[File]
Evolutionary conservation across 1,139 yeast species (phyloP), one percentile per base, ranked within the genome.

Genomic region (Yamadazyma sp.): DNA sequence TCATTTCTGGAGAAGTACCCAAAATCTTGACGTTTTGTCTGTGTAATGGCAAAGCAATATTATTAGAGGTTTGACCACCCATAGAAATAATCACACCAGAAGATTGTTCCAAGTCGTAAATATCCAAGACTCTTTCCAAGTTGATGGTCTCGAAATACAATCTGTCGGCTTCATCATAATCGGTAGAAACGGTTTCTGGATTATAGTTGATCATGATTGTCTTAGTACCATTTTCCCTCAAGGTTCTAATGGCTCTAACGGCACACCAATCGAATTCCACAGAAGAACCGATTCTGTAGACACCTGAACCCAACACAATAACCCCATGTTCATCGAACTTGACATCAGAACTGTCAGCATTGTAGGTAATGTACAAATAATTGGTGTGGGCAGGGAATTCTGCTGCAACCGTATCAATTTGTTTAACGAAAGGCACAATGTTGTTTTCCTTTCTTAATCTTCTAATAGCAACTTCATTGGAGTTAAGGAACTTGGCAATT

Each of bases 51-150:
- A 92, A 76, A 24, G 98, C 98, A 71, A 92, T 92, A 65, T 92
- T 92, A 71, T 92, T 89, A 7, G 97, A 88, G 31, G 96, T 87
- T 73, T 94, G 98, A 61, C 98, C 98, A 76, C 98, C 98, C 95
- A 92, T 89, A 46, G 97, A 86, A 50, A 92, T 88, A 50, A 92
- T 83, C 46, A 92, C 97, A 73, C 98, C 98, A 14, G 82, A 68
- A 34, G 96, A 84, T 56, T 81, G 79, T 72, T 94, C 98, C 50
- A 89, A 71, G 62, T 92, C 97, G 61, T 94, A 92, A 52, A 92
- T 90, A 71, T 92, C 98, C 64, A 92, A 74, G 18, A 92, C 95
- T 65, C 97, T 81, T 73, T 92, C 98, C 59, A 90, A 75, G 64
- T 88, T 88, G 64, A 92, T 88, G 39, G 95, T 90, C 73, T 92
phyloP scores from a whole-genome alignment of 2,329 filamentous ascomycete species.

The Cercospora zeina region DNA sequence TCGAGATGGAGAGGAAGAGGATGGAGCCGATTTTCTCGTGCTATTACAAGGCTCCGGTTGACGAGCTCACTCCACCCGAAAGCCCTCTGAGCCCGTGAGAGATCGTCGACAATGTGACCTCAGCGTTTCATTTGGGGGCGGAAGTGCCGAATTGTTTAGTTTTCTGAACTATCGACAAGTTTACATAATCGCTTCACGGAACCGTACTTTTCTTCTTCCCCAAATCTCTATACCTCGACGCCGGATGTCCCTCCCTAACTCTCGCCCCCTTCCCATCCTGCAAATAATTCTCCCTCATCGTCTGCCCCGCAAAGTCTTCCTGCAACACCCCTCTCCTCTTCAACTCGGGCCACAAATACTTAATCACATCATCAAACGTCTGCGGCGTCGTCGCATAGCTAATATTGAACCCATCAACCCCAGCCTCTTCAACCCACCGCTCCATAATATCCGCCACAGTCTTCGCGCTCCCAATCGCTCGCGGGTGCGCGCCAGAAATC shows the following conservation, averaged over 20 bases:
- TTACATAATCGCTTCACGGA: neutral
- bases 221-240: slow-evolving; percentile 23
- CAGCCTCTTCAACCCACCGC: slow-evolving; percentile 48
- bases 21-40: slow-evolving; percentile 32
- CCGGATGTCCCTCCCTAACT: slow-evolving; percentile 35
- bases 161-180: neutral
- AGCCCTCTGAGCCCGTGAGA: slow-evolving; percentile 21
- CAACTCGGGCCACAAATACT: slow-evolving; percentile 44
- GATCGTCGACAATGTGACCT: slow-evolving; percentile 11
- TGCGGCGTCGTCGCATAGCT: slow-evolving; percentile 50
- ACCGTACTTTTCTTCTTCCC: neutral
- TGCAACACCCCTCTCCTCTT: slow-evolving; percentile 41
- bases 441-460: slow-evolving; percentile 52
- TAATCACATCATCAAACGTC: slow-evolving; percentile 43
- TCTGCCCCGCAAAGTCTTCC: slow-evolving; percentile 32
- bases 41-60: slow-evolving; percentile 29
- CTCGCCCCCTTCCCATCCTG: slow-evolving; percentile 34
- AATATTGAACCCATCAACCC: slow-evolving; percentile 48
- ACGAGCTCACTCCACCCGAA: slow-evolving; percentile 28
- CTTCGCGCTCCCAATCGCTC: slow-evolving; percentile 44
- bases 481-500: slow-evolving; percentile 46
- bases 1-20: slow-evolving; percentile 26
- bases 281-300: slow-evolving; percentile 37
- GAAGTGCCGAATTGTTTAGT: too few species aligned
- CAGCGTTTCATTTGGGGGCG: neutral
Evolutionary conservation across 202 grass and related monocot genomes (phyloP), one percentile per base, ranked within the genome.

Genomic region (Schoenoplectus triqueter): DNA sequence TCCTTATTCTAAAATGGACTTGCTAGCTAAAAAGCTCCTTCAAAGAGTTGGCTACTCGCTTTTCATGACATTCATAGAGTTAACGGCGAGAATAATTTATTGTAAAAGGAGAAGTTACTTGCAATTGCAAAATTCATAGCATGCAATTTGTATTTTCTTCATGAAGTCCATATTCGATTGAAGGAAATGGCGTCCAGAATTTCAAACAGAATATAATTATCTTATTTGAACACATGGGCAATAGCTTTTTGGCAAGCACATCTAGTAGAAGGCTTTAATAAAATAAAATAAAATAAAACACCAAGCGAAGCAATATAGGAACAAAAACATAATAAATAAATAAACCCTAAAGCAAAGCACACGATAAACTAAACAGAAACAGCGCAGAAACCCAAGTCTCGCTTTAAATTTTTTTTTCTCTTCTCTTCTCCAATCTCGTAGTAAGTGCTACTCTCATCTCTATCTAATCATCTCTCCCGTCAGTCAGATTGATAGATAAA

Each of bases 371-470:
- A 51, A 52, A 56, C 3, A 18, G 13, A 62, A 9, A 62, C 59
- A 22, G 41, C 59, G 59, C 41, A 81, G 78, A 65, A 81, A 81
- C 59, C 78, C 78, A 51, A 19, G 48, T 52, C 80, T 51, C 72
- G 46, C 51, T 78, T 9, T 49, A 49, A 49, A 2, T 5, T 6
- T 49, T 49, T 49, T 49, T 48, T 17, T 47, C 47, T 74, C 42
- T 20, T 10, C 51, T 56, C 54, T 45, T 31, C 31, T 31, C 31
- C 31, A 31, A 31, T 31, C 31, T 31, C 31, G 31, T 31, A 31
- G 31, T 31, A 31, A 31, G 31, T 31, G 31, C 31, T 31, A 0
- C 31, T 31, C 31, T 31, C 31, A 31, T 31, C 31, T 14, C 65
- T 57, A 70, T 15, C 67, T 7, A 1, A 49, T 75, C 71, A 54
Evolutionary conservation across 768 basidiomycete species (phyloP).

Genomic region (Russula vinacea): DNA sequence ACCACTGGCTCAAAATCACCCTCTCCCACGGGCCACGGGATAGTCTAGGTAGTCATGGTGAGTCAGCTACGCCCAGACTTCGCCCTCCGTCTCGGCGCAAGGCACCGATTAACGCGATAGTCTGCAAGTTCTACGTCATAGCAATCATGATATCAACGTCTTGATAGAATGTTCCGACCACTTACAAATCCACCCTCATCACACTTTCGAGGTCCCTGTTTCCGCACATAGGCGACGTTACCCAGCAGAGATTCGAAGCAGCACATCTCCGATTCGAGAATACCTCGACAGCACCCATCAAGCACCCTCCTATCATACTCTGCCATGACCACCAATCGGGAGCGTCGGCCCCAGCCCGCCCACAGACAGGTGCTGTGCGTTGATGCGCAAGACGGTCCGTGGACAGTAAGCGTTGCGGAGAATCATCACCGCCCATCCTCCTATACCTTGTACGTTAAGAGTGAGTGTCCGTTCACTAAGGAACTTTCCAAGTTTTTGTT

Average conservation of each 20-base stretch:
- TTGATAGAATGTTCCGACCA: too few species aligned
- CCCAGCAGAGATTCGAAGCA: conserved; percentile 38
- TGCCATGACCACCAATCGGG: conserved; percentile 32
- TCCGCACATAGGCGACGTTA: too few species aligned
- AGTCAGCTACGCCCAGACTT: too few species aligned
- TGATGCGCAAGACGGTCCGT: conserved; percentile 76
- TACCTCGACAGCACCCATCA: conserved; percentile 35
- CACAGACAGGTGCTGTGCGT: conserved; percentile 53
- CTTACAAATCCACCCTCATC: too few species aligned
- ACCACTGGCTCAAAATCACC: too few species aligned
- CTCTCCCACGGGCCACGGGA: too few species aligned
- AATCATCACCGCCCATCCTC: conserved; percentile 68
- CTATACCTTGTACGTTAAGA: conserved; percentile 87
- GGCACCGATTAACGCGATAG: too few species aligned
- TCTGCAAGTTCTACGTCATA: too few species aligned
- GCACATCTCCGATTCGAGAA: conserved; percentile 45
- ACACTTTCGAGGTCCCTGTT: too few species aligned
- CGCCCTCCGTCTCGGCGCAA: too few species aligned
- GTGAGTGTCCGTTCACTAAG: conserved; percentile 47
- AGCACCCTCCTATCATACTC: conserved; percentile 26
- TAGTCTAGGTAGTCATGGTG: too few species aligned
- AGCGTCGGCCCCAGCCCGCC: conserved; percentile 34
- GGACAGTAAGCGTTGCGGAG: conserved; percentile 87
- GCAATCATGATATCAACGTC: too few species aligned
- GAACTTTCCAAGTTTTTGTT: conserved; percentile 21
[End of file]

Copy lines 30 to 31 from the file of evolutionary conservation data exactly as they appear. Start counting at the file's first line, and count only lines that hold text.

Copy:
- TCTGCCCCGCAAAGTCTTCC: slow-evolving; percentile 32
- bases 41-60: slow-evolving; percentile 29